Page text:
Protective Action Criteria – Emergency Exposure Limits


Most of us are aware that there are exposure limits for chemical exposures in the workplace, tadalafil so called occupational exposure limits (OELs). In the US, the legal exposure limits are in the form of OSHA Permissible exposure limits (PELs) available at 29 CFGR1910.1000 Tbl Z-1. There are several other OELs that are based on scientific data including the NIOSH recommended exposure limits (RELs), the ACGIH threshold limit values (TLVs) and the AIHA’s workplace environmental exposure levels (WEELs).
In addition to OELs, there are also emergency exposure levels.  The main difference between OELs and PAC levels are that OELs are intended for the workplace where one may be safely exposed to this concentration or concentration over time, for eight hours, 5 days a week for a full work life without adverse effects. Emergency exposure levels on the other hand are intended for emergency responders as a tool to assess the risk to people who have had a one time exposure to a chemical.
There are the three main emergency exposure levels in common usage. The EPA has promulgated acute exposure guidelines (AEGLs) and the AIHA has issued Emergency Response planning guidelines (ERPLs). The AEGLs and ERPLs are subdivided based on the impact of an exposure.The AEGL levels are defined as follows:
  • AEGL-1 is the airborne concentration, expressed as parts per million or milligrams per cubic meter (ppm or mg/m3) of a substance above which it is predicted that the general population, including susceptible individuals, could experience notable discomfort, irritation, or certain asymptomatic nonsensory effects. However, the effects are not disabling and are transient and reversible upon cessation of exposure.
  • AEGL-2 is the airborne concentration (expressed as ppm or mg/m3) of a substance above which it is predicted that the general population, including susceptible individuals, could experience irreversible or other serious, long-lasting adverse health effects or an impaired ability to escape.
  • AEGL-3 is the airborne concentration (expressed as ppm or mg/m3) of a substance above which it is predicted that the general population, including susceptible individuals, could experience life-threatening health effects or death.
 The ERPLs are similarly divided, with similar definitions:
  • ·ERPG-1 is the maximum airborne concentration below which it is believed that nearly all individuals could be exposed for up to 1 hr without experiencing other than mild transient adverse health effects or perceiving a clearly defined, objectionable odor.

  • ERPG-2 is the maximum airborne concentration below which it is believed that nearly all individuals could be exposed for up to 1 hr without experiencing or developing irreversible or other serious health effects or symptoms which could impair an individual’s ability to take protective action.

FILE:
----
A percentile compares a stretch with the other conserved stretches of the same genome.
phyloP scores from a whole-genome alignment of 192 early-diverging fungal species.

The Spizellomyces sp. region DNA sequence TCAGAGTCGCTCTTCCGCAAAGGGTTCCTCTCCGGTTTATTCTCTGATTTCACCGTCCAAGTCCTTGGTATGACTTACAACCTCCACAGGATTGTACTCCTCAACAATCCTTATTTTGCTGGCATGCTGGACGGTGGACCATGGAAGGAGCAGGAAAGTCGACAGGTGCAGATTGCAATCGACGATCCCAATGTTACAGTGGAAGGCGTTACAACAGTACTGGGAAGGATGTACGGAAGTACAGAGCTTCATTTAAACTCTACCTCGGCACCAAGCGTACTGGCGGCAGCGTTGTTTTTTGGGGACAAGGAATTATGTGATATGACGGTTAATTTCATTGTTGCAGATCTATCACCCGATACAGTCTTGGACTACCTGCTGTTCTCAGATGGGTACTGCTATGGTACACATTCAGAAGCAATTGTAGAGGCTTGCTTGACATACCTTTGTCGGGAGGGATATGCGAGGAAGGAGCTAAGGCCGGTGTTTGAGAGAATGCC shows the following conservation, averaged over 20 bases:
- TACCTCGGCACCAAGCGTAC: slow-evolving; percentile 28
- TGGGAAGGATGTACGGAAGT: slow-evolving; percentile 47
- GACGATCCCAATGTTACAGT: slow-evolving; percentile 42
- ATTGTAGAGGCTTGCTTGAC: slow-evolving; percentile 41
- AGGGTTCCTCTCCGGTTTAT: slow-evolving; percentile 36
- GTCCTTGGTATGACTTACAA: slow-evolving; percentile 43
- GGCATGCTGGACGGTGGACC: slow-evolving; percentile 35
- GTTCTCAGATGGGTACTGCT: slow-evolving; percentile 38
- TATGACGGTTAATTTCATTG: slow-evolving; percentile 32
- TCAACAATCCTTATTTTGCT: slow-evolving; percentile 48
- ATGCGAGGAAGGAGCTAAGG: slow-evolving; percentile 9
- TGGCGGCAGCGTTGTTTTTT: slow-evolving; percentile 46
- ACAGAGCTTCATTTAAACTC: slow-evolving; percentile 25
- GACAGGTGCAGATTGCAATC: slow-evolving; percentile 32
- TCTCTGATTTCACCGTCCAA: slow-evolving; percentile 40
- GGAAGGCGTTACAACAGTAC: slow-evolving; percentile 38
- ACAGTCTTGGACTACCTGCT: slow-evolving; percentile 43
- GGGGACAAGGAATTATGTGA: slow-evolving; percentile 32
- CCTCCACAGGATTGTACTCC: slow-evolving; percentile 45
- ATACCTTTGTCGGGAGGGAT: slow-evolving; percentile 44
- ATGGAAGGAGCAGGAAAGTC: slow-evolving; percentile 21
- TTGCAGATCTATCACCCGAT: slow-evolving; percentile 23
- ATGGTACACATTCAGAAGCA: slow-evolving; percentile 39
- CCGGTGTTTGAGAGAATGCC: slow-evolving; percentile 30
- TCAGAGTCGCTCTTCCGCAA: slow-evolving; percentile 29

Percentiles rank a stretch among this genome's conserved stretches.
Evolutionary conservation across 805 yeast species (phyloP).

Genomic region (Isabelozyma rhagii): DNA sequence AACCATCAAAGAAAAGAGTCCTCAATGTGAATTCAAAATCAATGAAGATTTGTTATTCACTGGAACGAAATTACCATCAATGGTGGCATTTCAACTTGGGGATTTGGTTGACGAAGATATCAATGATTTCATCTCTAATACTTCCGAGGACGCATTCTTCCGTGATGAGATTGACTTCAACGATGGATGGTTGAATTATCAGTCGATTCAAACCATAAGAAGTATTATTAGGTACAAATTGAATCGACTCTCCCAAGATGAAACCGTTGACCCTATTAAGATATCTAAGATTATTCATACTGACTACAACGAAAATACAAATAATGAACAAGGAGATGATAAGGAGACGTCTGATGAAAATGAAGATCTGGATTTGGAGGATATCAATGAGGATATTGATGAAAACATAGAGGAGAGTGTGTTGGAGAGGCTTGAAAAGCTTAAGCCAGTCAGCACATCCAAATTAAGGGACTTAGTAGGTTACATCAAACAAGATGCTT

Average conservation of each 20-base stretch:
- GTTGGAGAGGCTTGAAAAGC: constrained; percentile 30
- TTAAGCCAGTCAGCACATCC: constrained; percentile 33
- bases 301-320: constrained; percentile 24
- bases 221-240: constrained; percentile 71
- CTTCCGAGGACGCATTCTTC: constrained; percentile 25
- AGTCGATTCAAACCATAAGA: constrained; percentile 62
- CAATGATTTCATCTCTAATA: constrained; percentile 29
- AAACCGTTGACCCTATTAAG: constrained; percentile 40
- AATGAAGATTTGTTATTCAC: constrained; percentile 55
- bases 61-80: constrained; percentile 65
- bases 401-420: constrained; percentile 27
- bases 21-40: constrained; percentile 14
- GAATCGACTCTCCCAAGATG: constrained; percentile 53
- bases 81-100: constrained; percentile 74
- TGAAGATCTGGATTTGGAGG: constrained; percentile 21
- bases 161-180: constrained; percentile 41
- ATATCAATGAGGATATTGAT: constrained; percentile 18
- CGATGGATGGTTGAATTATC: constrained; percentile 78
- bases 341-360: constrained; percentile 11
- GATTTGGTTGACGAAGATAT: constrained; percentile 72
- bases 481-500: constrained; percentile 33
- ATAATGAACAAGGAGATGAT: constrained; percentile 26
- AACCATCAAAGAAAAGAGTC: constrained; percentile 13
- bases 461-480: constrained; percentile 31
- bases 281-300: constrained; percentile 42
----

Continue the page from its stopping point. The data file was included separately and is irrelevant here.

• ERPG-3 is the maximum airborne concentration below which it is believed that nearly all individuals could be exposed for up to 1 hour without experiencing or developing life-threatening health effects.
The main difference between the AEGLs and the ERPGs is the ERPGs are based on a one hour exposure, whereas the AEGLs are calculated for exposures from 10 minutes to 8 hours.
The AEGL and ERPG values can be compared with the NIOSH immediately dangerous to life and health levels (IDLH).
Some values for representative compounds are shown in the table below:

Compound
AEGL 1
AEGL 2
ERPG 1
ERPG 2
IDLH
ACGIH TLV
Ethylene oxide
n/a
45 ppm
n/a
50 ppm
800 ppm
1 ppm 8 Hr TWA
Formaldehyde
1.7 ppm
5.0 ppm
1 ppm
10 ppm
20 ppm
0.3 ppm ceiling
Glutaraldehyde
n/a
n/a
0.2 ppm
1 ppm
n/a
0.05 ppm ceiling
Hydrogen Peroxide
n/a
n/a
10 ppm
50 ppm
75 ppm
1 ppm 8 Hr TWA
Peracetic Acid
0.17 ppm
0.51 ppm
n/a
n/a
n/a
n/a*

Notes: AEGLs based on 60 minute exposure.
        *The ACGIH has proposed a 15 minute STEL for peracetic acid of 0.4 ppm.

As may be expected, the AEGLs and ERPGs are significantly higher than the ACGIH TLVs, since the former apply to a one time exposure in an emergency situation and the latter to occupational exposure, 40 hours a week.
Both the AEGLs and the ERPGs are based on scientific studies; however for many chemicals systematic exposure studies have not been conducted. The last member of the PAC family are the DOE Office of Emergency Operations’ temporary emergency exposure limits (TEELs) developed by SCAPA.
The TEELs are estimates made based on OELs, chemicalproperties, chemical structures, health hazard warnings etc The goal behind the TEEL program is to estimate an emergency exposure level based on the information available. The development of a TEEL is not a rigorous as an AEGL or ERPG, but in an emergency situation it is much better to have TEEL guidance than nothing at all. The TEELs are subject to periodic update and TEEL compounds may also rise to the top of the pile and become and AEGL or ERPG.  The TEELs are also divided similarly to the AEGLs and ERPGs into TEEL-1, TEEL-2 and TEEL-3. 
Today there are over 3000 TEELs compared with about 140 final AEGLs and about 145 ERPGs.
The Emergency Management Special Interest Group (sponsored by the Department of Energy) combines these emergency exposure limits into Protection Action Criteria (PACs)  to give PAC-1, PAC-2 and PAC-3 as with the AEGLs and the ERPGs.  For any particular chemical, the PAC is based on the following hierarchy of values:
1) Use AEGLs (including final or interim values) if they are available.
2) If AEGLs are not available, use ERPGs.
3) If neither AEGLs or ERPGs are available, use TEELs.
The PAC values are designed for use by first responders and other people dealing with potential chemical exposures in an emergency. The PAC values are available from an on-line database and tabulated in pdf and Excel formats